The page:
The adverse effect of maternal smoking (including mothers exposed to second-hand smoke) can affect their child’s health well into their adolescence and adulthood. Studies have found that adolescents whose mother had smoked or had been exposed to second-hand smoke were more susceptible to obesity, hypertension and type 2 diabetes (de Jonge et al. 2013; Harris et al. 2013; Ino et al. 2012; Jaddoe et al. 2014; Wang et al. 2014). For more information on second‑hand smoke and the adverse health effects for those exposed see measure 2.03 Environmental tobacco smoke.
Research has found that quitting smoking can reduce health risks:
- After one year from quitting smoking, the risk of a heart attack reduces sharply.
- Within two to five years after quitting smoking, the risk of stroke may reduce to about that of a non-smoker.
- Quitting smoking reduces the risks of cancers of the mouth, throat, oesophagus, and bladder by half within five years.
- After 10 years of quitting smoking, the risk of dying from lung cancer drops by half (Office on Smoking and Health (US) 2006).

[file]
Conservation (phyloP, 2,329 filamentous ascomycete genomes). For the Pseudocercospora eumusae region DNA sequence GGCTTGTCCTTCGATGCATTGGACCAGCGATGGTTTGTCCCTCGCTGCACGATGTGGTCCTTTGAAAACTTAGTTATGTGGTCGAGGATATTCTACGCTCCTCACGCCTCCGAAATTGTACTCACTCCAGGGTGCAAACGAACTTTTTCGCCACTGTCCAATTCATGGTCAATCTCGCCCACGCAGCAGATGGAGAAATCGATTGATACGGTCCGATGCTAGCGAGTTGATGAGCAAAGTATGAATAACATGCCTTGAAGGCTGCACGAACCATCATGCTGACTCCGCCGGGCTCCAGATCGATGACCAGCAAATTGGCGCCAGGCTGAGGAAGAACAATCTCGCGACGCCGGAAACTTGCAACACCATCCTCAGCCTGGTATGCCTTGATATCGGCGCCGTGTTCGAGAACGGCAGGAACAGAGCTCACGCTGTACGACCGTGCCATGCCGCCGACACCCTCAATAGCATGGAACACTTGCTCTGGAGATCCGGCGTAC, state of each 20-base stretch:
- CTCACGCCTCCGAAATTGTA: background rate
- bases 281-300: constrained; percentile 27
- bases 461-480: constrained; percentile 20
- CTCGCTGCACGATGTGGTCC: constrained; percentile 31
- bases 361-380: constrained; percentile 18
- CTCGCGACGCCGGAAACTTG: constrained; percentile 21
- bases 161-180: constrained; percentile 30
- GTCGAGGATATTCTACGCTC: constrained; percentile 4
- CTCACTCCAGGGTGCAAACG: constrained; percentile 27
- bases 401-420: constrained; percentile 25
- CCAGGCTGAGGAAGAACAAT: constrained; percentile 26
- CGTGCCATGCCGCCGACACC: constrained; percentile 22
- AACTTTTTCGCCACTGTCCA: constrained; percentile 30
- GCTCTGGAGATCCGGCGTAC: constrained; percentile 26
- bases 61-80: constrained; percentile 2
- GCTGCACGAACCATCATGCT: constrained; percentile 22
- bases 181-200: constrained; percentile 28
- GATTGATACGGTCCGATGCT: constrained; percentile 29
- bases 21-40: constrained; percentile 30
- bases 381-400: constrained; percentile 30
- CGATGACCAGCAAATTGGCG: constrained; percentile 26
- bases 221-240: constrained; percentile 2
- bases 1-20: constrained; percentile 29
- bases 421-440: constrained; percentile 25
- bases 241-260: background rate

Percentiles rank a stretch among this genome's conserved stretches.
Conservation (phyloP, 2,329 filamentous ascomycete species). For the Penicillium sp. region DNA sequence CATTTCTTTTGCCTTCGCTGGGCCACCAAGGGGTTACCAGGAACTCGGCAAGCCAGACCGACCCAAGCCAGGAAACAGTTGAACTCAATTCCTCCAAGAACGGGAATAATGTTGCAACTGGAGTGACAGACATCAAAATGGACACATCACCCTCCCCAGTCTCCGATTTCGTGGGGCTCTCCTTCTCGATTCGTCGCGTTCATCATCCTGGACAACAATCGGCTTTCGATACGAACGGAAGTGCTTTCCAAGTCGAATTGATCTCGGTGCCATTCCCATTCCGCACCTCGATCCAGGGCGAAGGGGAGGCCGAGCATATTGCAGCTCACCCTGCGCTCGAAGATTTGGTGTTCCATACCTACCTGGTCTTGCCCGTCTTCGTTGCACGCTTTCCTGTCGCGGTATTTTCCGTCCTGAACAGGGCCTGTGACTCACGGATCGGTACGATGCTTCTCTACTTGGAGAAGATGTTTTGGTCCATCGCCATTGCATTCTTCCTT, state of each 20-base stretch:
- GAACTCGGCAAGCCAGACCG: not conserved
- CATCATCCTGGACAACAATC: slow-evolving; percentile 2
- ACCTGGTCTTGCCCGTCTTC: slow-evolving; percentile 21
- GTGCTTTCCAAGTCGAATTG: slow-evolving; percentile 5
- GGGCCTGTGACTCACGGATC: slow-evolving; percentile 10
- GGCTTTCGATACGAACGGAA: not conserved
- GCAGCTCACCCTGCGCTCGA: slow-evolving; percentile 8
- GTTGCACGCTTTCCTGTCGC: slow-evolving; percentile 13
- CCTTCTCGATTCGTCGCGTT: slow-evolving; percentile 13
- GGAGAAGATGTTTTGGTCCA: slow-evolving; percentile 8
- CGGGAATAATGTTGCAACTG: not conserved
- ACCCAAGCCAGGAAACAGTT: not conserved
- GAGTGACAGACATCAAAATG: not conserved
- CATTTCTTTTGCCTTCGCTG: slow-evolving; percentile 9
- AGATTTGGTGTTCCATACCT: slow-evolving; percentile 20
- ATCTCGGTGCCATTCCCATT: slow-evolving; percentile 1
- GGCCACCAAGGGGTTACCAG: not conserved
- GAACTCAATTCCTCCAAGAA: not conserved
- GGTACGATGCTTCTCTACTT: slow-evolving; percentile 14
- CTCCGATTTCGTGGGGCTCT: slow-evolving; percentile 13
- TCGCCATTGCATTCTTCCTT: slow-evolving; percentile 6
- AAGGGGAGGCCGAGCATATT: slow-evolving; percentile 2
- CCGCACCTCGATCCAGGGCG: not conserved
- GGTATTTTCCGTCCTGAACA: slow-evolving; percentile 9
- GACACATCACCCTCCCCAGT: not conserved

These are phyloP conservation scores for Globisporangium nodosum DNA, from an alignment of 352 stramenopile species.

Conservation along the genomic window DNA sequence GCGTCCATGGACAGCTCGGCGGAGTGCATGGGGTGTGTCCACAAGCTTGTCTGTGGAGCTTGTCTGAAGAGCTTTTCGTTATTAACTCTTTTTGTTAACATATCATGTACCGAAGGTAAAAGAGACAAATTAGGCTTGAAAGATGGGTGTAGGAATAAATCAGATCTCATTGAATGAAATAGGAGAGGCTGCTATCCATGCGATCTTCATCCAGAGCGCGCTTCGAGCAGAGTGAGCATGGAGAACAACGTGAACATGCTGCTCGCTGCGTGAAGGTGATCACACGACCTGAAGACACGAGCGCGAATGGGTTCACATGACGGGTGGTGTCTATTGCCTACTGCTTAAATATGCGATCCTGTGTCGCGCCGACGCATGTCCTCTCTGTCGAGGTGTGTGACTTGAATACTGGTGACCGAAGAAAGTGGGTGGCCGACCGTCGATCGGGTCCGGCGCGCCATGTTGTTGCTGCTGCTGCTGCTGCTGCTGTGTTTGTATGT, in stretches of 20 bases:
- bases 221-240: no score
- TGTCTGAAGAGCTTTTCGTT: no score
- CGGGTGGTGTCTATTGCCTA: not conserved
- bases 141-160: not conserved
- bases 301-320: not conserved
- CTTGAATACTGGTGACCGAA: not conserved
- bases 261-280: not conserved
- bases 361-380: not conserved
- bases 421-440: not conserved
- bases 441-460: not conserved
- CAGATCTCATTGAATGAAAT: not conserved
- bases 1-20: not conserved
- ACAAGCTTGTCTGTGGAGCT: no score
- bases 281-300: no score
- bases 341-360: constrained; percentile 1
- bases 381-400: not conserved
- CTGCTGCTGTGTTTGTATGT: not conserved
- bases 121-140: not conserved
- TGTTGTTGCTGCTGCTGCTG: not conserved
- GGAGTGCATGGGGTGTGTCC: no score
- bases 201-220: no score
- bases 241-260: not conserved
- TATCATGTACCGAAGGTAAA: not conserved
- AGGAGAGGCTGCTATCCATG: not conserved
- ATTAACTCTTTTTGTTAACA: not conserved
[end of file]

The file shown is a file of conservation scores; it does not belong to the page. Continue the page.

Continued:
A 2017 study found the graphic warning labels on cigarette packaging appeared to have a positive effect on Indigenous smokers, who reported that it stopped them from ‘having a smoke’ (Nicholson et al. 2017).
Reasons for smoking appear to be similar for Indigenous men and women while motivations to quit differ (Knott et al. 2016). Predictors for making a quit attempt differ from predictors for sustaining a quit attempt (Nicholson et al. 2017). Predictors of smoking behaviour among adolescents differ for males and females (Mazanov & Byrne 2008).
Nicholson and others (2015) found that Indigenous Australian’s whose local health services had smoking control programs were more likely to have tried to quit, but they were less likely to have sustained quit attempts. Unemployed smokers, those who had not completed year 12 and those from Remote areas were also less likely to sustain a quit attempt (Nicholson et al. 2015).